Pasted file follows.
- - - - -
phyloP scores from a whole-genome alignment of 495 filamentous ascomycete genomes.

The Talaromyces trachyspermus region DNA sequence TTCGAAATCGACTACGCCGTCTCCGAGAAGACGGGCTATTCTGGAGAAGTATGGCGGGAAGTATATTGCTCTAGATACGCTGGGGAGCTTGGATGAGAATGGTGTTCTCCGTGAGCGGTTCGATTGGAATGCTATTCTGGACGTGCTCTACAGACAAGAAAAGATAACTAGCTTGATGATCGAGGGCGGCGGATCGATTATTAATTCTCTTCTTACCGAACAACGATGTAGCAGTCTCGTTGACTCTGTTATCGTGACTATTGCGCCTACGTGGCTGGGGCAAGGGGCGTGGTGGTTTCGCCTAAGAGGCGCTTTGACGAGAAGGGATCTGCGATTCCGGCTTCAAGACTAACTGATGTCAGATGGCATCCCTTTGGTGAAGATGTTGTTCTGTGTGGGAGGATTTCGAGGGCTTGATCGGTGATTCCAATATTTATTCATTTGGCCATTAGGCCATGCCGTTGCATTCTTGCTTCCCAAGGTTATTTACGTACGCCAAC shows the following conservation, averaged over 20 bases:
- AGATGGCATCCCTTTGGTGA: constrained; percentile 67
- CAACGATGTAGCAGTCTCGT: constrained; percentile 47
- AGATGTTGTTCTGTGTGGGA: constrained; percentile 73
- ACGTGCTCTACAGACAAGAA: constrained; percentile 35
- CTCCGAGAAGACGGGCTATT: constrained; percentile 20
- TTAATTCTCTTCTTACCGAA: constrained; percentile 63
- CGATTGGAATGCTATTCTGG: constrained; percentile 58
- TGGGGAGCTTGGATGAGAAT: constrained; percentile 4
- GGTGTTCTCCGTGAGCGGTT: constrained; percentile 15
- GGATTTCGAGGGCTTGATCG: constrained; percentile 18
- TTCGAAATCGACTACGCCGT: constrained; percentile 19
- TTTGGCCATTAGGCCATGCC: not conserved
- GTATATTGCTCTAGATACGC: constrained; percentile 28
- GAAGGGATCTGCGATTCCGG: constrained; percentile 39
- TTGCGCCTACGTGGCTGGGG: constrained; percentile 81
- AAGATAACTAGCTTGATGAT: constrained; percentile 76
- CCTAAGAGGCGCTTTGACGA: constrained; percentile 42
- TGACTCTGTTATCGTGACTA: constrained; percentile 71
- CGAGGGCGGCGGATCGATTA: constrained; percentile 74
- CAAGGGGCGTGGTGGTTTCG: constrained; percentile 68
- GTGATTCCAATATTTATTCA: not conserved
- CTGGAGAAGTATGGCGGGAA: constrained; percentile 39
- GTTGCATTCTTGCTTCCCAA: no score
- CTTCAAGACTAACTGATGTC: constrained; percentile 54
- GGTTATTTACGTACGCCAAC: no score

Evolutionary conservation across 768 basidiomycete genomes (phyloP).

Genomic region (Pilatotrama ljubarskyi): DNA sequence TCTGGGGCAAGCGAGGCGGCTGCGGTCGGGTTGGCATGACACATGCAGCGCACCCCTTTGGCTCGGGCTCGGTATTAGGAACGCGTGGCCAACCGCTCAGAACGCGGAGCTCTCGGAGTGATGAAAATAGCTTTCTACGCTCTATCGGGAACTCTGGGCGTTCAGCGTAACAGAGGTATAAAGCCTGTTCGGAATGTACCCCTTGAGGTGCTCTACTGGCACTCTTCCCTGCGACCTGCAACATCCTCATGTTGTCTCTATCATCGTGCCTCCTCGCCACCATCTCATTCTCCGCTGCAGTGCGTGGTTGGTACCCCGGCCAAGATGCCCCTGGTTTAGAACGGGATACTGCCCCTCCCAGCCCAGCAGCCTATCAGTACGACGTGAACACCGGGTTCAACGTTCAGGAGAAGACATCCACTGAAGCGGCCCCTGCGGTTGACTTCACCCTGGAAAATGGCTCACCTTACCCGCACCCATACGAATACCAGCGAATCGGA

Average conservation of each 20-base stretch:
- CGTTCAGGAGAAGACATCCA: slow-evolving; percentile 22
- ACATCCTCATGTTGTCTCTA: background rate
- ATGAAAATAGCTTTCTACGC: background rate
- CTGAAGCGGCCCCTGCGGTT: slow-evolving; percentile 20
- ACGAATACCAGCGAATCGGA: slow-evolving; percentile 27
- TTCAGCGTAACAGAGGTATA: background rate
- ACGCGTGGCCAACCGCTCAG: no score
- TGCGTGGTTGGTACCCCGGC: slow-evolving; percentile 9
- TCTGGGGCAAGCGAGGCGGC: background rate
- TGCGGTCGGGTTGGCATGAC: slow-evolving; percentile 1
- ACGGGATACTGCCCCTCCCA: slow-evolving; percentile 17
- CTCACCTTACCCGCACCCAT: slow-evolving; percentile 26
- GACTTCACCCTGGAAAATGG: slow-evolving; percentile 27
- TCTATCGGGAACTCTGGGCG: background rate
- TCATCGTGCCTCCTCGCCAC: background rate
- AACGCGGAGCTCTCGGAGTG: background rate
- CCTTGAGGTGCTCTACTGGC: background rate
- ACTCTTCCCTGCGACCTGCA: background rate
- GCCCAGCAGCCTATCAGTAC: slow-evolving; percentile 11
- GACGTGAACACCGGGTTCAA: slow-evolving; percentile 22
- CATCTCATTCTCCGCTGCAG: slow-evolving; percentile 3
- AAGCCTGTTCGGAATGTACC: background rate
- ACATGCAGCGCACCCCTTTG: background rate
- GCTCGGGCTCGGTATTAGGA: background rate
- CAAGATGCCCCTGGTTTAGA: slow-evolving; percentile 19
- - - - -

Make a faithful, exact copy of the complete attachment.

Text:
phyloP scores from a whole-genome alignment of 495 filamentous ascomycete genomes.

The Talaromyces trachyspermus region DNA sequence TTCGAAATCGACTACGCCGTCTCCGAGAAGACGGGCTATTCTGGAGAAGTATGGCGGGAAGTATATTGCTCTAGATACGCTGGGGAGCTTGGATGAGAATGGTGTTCTCCGTGAGCGGTTCGATTGGAATGCTATTCTGGACGTGCTCTACAGACAAGAAAAGATAACTAGCTTGATGATCGAGGGCGGCGGATCGATTATTAATTCTCTTCTTACCGAACAACGATGTAGCAGTCTCGTTGACTCTGTTATCGTGACTATTGCGCCTACGTGGCTGGGGCAAGGGGCGTGGTGGTTTCGCCTAAGAGGCGCTTTGACGAGAAGGGATCTGCGATTCCGGCTTCAAGACTAACTGATGTCAGATGGCATCCCTTTGGTGAAGATGTTGTTCTGTGTGGGAGGATTTCGAGGGCTTGATCGGTGATTCCAATATTTATTCATTTGGCCATTAGGCCATGCCGTTGCATTCTTGCTTCCCAAGGTTATTTACGTACGCCAAC shows the following conservation, averaged over 20 bases:
- AGATGGCATCCCTTTGGTGA: constrained; percentile 67
- CAACGATGTAGCAGTCTCGT: constrained; percentile 47
- AGATGTTGTTCTGTGTGGGA: constrained; percentile 73
- ACGTGCTCTACAGACAAGAA: constrained; percentile 35
- CTCCGAGAAGACGGGCTATT: constrained; percentile 20
- TTAATTCTCTTCTTACCGAA: constrained; percentile 63
- CGATTGGAATGCTATTCTGG: constrained; percentile 58
- TGGGGAGCTTGGATGAGAAT: constrained; percentile 4
- GGTGTTCTCCGTGAGCGGTT: constrained; percentile 15
- GGATTTCGAGGGCTTGATCG: constrained; percentile 18
- TTCGAAATCGACTACGCCGT: constrained; percentile 19
- TTTGGCCATTAGGCCATGCC: not conserved
- GTATATTGCTCTAGATACGC: constrained; percentile 28
- GAAGGGATCTGCGATTCCGG: constrained; percentile 39
- TTGCGCCTACGTGGCTGGGG: constrained; percentile 81
- AAGATAACTAGCTTGATGAT: constrained; percentile 76
- CCTAAGAGGCGCTTTGACGA: constrained; percentile 42
- TGACTCTGTTATCGTGACTA: constrained; percentile 71
- CGAGGGCGGCGGATCGATTA: constrained; percentile 74
- CAAGGGGCGTGGTGGTTTCG: constrained; percentile 68
- GTGATTCCAATATTTATTCA: not conserved
- CTGGAGAAGTATGGCGGGAA: constrained; percentile 39
- GTTGCATTCTTGCTTCCCAA: no score
- CTTCAAGACTAACTGATGTC: constrained; percentile 54
- GGTTATTTACGTACGCCAAC: no score

Evolutionary conservation across 768 basidiomycete genomes (phyloP).

Genomic region (Pilatotrama ljubarskyi): DNA sequence TCTGGGGCAAGCGAGGCGGCTGCGGTCGGGTTGGCATGACACATGCAGCGCACCCCTTTGGCTCGGGCTCGGTATTAGGAACGCGTGGCCAACCGCTCAGAACGCGGAGCTCTCGGAGTGATGAAAATAGCTTTCTACGCTCTATCGGGAACTCTGGGCGTTCAGCGTAACAGAGGTATAAAGCCTGTTCGGAATGTACCCCTTGAGGTGCTCTACTGGCACTCTTCCCTGCGACCTGCAACATCCTCATGTTGTCTCTATCATCGTGCCTCCTCGCCACCATCTCATTCTCCGCTGCAGTGCGTGGTTGGTACCCCGGCCAAGATGCCCCTGGTTTAGAACGGGATACTGCCCCTCCCAGCCCAGCAGCCTATCAGTACGACGTGAACACCGGGTTCAACGTTCAGGAGAAGACATCCACTGAAGCGGCCCCTGCGGTTGACTTCACCCTGGAAAATGGCTCACCTTACCCGCACCCATACGAATACCAGCGAATCGGA

Average conservation of each 20-base stretch:
- CGTTCAGGAGAAGACATCCA: slow-evolving; percentile 22
- ACATCCTCATGTTGTCTCTA: background rate
- ATGAAAATAGCTTTCTACGC: background rate
- CTGAAGCGGCCCCTGCGGTT: slow-evolving; percentile 20
- ACGAATACCAGCGAATCGGA: slow-evolving; percentile 27
- TTCAGCGTAACAGAGGTATA: background rate
- ACGCGTGGCCAACCGCTCAG: no score
- TGCGTGGTTGGTACCCCGGC: slow-evolving; percentile 9
- TCTGGGGCAAGCGAGGCGGC: background rate
- TGCGGTCGGGTTGGCATGAC: slow-evolving; percentile 1
- ACGGGATACTGCCCCTCCCA: slow-evolving; percentile 17
- CTCACCTTACCCGCACCCAT: slow-evolving; percentile 26
- GACTTCACCCTGGAAAATGG: slow-evolving; percentile 27
- TCTATCGGGAACTCTGGGCG: background rate
- TCATCGTGCCTCCTCGCCAC: background rate
- AACGCGGAGCTCTCGGAGTG: background rate
- CCTTGAGGTGCTCTACTGGC: background rate
- ACTCTTCCCTGCGACCTGCA: background rate
- GCCCAGCAGCCTATCAGTAC: slow-evolving; percentile 11
- GACGTGAACACCGGGTTCAA: slow-evolving; percentile 22
- CATCTCATTCTCCGCTGCAG: slow-evolving; percentile 3
- AAGCCTGTTCGGAATGTACC: background rate
- ACATGCAGCGCACCCCTTTG: background rate
- GCTCGGGCTCGGTATTAGGA: background rate
- CAAGATGCCCCTGGTTTAGA: slow-evolving; percentile 19